“This is a great honor,” CSU Electric Director Timothy Crabb said. “We take a lot of pride in the work we do to power our community. We’re very happy to get this recognition for our initiative and hard work.”

The APPA represents more than 2,000 not-for-profit, community- and state-owned electric utilities.

 

Why doesn’t College Station have a Waffle House?

By , Economic Development Manager

On Monday, I received an email asking a simple question: Why has the City of College Station not reached out to Waffle House or made plans to build one in our community?

Since Waffle House is the mecca of waffle aficionados across much of America, the question is reasonable — and it’s one we hear a lot.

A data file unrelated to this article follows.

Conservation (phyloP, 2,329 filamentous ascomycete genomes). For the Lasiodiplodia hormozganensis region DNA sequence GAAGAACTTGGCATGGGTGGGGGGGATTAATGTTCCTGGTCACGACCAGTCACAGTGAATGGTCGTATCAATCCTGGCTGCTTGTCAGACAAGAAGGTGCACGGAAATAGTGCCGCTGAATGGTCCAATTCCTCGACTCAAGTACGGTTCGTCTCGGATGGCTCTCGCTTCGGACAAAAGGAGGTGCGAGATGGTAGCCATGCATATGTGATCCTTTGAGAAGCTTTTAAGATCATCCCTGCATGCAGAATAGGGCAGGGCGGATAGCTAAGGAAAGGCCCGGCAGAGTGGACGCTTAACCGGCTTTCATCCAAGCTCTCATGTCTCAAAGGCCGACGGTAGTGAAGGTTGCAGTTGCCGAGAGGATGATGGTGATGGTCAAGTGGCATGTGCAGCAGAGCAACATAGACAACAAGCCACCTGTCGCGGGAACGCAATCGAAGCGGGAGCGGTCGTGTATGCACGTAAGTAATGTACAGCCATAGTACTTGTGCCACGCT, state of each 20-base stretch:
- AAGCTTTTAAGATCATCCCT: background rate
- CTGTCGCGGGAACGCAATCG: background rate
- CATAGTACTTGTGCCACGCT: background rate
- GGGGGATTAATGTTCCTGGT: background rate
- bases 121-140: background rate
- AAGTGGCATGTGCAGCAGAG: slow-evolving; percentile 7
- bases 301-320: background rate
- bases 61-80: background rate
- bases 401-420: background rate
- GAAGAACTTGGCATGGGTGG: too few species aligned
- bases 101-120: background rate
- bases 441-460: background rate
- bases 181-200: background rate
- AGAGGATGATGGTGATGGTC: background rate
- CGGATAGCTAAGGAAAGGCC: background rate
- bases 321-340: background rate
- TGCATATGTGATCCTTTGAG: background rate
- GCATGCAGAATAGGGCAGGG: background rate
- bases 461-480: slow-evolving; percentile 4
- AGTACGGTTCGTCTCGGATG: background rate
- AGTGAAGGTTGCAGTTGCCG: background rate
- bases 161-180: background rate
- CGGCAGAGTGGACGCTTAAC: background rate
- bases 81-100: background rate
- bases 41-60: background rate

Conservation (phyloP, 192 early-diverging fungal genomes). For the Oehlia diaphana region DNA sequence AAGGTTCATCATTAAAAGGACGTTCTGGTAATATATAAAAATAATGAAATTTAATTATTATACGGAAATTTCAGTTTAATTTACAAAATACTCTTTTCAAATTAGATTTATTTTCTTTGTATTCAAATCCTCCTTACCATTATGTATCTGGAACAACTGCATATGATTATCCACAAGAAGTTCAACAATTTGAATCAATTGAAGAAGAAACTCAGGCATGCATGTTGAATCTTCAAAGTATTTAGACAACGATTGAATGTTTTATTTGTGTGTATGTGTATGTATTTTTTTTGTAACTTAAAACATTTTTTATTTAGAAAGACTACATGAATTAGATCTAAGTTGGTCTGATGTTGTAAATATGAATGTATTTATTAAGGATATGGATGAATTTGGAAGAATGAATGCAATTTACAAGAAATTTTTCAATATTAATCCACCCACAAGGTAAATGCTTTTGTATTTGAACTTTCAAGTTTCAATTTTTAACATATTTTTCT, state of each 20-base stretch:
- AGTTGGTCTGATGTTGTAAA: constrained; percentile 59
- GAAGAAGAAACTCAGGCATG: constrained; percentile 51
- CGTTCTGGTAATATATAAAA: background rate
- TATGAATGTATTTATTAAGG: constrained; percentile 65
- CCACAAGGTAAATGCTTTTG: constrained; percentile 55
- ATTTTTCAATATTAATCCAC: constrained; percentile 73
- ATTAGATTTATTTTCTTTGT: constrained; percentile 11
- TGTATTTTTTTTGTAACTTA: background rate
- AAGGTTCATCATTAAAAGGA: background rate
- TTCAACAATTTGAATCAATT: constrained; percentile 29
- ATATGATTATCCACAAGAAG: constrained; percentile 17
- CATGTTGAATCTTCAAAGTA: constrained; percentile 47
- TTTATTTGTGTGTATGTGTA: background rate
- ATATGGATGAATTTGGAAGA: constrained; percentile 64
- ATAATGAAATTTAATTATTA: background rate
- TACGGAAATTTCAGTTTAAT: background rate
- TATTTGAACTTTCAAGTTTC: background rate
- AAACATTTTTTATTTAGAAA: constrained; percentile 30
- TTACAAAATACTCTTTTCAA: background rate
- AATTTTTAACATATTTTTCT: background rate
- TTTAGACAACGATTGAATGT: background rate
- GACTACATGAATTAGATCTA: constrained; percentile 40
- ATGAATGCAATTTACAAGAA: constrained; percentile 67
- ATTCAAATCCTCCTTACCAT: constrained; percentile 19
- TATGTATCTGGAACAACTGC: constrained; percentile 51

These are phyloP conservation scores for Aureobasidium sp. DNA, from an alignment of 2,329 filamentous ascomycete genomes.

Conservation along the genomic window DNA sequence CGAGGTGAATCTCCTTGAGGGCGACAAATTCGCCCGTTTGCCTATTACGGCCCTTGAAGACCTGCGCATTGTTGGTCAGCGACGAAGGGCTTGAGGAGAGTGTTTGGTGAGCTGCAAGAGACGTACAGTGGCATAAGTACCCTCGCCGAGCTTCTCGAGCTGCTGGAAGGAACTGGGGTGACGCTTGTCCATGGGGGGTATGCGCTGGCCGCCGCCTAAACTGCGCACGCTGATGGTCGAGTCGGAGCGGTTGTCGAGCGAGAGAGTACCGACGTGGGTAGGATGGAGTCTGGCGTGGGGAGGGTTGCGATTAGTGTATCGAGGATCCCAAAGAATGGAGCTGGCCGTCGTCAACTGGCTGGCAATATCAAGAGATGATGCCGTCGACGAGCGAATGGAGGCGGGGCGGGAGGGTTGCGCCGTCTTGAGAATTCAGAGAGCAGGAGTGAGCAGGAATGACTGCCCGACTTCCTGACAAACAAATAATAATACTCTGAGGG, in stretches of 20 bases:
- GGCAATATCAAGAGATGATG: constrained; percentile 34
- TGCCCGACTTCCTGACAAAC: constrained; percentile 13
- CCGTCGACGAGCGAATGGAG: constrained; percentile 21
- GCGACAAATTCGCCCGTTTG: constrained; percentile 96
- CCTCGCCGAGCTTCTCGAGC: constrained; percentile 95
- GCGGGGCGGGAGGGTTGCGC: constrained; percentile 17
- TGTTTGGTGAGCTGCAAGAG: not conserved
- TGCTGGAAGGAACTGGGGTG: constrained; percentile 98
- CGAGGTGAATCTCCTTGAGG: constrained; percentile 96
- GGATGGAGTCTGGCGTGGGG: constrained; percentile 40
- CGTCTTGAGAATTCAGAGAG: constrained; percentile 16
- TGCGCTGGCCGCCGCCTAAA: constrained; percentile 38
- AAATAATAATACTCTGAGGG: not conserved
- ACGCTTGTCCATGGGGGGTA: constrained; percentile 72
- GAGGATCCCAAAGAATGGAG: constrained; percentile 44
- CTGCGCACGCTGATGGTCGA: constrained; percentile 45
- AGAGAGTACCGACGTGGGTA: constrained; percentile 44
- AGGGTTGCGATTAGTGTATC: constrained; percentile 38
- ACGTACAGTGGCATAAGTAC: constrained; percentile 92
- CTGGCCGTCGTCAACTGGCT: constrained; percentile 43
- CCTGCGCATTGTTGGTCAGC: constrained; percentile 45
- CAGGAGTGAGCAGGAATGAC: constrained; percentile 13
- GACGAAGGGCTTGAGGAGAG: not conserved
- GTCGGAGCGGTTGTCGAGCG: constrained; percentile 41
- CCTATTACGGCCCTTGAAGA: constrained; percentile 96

So why don’t we have a Waffle House?

Restaurants such as Waffle House are planned and built by private businesses. We proactively recruit many companies, including restaurants, and we’ve pursued Waffle House for several years. Unfortunately, its management has repeatedly said it has no plans to expand to College Station anytime soon.

The role of the city’s Economic Development department is to identify commercially zoned property with good visibility and access that companies such as Waffle House would find attractive. We then help that business navigate our development and permitting processes.

I’m a big fan of waffles and would love to see a Waffle House in College Station. If you have an influential contact who could change the company’s decision and bring a location here, you’d be a local hero.

Get to work!

Photo Copyright: dehooks/123RF Stock Photo

 

 

 

 

 

 

Podcast: Chef Wade Barkman dishes on The Republic and Primrose Path